Understanding coughs in babies and childrenWhen your baby or toddler gets a cough, it can be very distressing for you both. Whether it’s a tiny tickle in your little one’s throat, or a horrible, hoarse cough keeping the family up at night, it’s good to know what’s causing it and what to do about it.
A cough in children is their body’s way of reacting to irritation in the airways. The cough itself is not necessarily a bad thing–it is a normal response by the body to something that it doesn’t want there, such as mucus (phlegm) or a foreign object. Coughing is an important reflex because it helps to remove the irritant out of the windpipe so your child can breathe easily.
Common causes for a child’s cough
Children cough for all sorts of reasons. Some of the most common causes include:
Cold and Flu
It’s common for young children to have 8 or more colds a year 1 , especially if they attend playdates or the nursery. Hundreds of different viruses can cause a cold and children slowly build immunity to these viruses as they catch them. Most colds last between 5 to 7 days and your little one is likely to have sniffles, a sore throat, fever, and headaches as they recover. A child’s body produces a lot of mucus as it fights off a cold and coughing is the body’s way of trying to clear that mucus away as it trickles down the back of the throat. This cough is normal and can sometimes last a few weeks after the other symptoms have gone away.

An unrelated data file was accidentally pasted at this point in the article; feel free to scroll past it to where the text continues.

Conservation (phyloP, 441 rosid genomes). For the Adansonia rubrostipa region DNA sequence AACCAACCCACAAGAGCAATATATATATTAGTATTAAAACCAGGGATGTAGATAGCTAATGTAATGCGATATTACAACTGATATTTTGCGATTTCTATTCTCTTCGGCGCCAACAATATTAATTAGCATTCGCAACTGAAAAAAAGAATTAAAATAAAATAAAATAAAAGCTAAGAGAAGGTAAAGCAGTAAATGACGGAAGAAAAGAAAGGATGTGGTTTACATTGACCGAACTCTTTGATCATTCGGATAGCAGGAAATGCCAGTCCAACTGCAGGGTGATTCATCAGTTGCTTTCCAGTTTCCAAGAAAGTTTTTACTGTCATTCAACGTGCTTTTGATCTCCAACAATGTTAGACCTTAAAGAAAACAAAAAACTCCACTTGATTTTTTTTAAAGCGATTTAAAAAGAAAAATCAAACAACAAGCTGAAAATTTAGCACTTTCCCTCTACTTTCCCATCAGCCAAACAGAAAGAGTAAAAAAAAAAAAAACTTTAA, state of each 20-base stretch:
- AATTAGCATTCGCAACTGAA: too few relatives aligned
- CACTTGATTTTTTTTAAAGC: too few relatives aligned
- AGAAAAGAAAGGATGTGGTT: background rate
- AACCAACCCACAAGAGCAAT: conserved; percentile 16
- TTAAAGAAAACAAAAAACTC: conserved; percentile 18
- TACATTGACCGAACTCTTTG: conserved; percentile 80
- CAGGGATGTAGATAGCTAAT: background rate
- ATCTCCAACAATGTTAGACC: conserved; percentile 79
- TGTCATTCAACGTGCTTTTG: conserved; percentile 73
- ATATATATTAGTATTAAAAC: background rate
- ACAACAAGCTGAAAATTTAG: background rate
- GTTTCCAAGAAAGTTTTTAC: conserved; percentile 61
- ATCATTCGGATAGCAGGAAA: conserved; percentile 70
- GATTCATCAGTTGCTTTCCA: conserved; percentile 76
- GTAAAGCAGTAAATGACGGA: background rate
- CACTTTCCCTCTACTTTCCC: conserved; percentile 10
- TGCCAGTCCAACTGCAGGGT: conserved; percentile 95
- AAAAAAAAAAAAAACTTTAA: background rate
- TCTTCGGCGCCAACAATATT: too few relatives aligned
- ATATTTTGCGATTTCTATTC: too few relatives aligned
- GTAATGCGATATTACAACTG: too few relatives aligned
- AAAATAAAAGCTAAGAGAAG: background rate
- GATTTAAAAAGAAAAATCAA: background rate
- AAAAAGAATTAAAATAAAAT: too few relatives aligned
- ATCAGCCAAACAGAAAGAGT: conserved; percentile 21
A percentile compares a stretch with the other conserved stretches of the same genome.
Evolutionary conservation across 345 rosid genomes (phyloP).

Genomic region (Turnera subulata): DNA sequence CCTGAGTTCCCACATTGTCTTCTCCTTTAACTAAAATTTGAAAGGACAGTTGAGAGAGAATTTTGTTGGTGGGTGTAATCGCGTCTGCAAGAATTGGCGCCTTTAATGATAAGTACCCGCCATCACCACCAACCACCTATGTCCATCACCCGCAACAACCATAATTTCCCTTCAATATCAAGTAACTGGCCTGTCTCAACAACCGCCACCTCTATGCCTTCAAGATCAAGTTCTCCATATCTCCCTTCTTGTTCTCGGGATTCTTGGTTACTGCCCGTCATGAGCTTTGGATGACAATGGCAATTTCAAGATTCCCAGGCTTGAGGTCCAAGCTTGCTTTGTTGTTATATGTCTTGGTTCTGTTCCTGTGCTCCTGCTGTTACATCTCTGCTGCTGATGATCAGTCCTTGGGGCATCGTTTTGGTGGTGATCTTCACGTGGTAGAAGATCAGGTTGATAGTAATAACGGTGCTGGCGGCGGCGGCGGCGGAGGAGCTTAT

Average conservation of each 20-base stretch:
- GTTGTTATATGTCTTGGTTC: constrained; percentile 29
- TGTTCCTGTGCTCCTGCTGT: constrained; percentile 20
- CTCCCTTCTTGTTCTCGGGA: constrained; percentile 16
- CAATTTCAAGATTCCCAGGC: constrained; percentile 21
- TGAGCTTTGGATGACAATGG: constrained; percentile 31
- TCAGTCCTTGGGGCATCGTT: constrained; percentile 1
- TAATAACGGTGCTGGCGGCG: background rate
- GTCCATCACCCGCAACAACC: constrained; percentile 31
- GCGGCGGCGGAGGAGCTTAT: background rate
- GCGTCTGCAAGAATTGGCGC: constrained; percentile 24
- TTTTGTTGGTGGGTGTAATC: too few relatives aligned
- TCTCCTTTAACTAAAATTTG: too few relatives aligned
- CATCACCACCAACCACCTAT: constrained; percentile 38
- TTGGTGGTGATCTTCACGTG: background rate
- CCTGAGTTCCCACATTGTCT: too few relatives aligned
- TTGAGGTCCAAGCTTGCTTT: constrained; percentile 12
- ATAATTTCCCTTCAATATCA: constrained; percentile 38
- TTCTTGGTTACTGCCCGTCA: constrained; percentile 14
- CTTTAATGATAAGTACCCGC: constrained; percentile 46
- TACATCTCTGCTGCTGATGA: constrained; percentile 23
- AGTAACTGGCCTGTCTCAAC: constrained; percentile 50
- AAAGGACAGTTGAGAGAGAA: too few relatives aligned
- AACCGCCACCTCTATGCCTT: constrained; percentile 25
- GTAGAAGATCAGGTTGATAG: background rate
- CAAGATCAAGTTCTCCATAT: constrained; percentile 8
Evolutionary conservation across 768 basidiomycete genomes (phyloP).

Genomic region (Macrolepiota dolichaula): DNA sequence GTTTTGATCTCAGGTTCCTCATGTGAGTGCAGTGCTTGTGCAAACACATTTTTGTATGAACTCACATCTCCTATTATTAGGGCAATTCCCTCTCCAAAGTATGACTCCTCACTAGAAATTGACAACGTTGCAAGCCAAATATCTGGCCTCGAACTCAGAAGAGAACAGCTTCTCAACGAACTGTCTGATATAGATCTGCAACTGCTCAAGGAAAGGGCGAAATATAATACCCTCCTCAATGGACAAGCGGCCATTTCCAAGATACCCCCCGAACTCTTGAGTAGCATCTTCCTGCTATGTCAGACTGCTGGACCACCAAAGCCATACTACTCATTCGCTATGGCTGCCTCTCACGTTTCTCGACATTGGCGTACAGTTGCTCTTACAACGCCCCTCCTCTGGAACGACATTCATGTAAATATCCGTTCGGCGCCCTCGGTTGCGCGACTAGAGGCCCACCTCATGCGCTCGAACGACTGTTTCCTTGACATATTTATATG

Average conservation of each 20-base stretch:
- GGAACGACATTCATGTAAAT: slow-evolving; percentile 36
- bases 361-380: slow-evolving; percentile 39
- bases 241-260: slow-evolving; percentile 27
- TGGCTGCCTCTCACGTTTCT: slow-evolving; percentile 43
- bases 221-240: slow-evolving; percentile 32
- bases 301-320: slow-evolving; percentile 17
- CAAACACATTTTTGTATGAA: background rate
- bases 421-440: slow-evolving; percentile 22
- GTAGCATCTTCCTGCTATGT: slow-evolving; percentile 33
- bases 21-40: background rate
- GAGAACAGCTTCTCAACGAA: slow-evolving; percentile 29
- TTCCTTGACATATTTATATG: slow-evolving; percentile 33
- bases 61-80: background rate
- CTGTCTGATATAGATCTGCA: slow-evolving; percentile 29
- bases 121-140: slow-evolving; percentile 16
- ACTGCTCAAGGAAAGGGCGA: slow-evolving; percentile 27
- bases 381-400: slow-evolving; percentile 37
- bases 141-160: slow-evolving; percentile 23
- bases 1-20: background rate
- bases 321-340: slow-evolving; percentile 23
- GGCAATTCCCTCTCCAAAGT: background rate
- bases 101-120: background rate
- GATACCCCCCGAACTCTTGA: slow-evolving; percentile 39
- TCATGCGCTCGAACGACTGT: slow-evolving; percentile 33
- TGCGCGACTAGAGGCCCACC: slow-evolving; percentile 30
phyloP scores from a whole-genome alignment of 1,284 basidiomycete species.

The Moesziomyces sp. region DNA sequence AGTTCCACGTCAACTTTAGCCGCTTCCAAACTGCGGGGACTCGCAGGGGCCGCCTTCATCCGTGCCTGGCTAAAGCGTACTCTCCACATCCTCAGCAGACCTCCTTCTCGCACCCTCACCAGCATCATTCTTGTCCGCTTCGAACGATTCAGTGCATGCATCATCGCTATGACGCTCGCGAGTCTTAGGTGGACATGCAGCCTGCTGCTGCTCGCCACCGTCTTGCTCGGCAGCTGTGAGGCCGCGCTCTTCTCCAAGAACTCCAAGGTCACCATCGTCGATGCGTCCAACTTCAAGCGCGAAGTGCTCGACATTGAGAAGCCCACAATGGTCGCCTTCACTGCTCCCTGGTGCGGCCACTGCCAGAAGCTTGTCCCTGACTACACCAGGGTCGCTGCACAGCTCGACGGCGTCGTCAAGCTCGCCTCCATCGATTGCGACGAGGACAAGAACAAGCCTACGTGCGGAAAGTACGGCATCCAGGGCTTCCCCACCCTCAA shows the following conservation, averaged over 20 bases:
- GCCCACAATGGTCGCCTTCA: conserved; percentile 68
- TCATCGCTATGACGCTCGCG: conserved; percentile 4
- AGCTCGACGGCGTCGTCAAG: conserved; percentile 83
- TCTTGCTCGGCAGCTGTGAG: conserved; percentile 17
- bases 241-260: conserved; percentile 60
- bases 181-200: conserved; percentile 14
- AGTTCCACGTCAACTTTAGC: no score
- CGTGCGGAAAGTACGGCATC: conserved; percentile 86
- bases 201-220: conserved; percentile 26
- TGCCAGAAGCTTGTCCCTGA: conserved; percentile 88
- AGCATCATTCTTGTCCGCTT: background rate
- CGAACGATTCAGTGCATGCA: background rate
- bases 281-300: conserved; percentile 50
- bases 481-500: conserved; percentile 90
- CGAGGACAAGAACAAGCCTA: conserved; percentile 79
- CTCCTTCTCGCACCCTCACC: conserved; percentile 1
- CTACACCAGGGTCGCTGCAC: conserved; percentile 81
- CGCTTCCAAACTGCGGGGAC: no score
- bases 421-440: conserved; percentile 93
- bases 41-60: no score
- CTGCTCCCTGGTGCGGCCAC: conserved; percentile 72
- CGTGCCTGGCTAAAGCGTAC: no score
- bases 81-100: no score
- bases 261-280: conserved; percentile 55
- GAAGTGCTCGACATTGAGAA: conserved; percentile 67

Croup is a common childhood condition that can cause a very distinctive “barking” cough that often sounds like a seal barking 2 . Symptoms are usually worse at night and it’s not uncommon for parents to first discover croup after waking up to a loud, barking sound coming from their child’s room. Other symptoms may include a runny nose, fever, high-pitched sounds when breathing in (stridor), and a sore throat. Mild cases of croup usually go away within 48 hours on their own, but if your child is struggling to breathe, looks unusually pale or discoloured, or is getting worse, see your doctor immediately.
Asthma is a common lung condition that often starts in childhood and is caused by swelling and inflammation of the breathing tubes 3 . Children with asthma often struggle with wheezing, breathlessness, a tight chest and frequent coughs. Certain triggers (such as exercise, pollution or cold air) can trigger an asthma attack, where these symptoms become temporarily worse and may be life-threatening if not treated 4 . Coughing is rarely the only symptom in a child with asthma; difficulty breathing, chest tightness, and wheezing are often the main symptoms. Asthma is managed with an inhaler that opens up the airways so breathing becomes easier 3 .
Allergies or hay fever can often cause a child to cough too. Hay fever can also cause a chronic runny nose, watery eyes and an itchy throat in babies and toddlers. As the excess mucus in the nose trickles down the back of your child’s throat, they will feel the need to cough to clear it away. Hayfever is often worse during spring and summer when there is a higher level of pollen in the air 5 . Common household allergens such as dust-mites and mould can also worsen allergy symptoms throughout the year. Reduce allergy symptoms by removing any obvious allergens,such as dust or mould, from your child’s environment.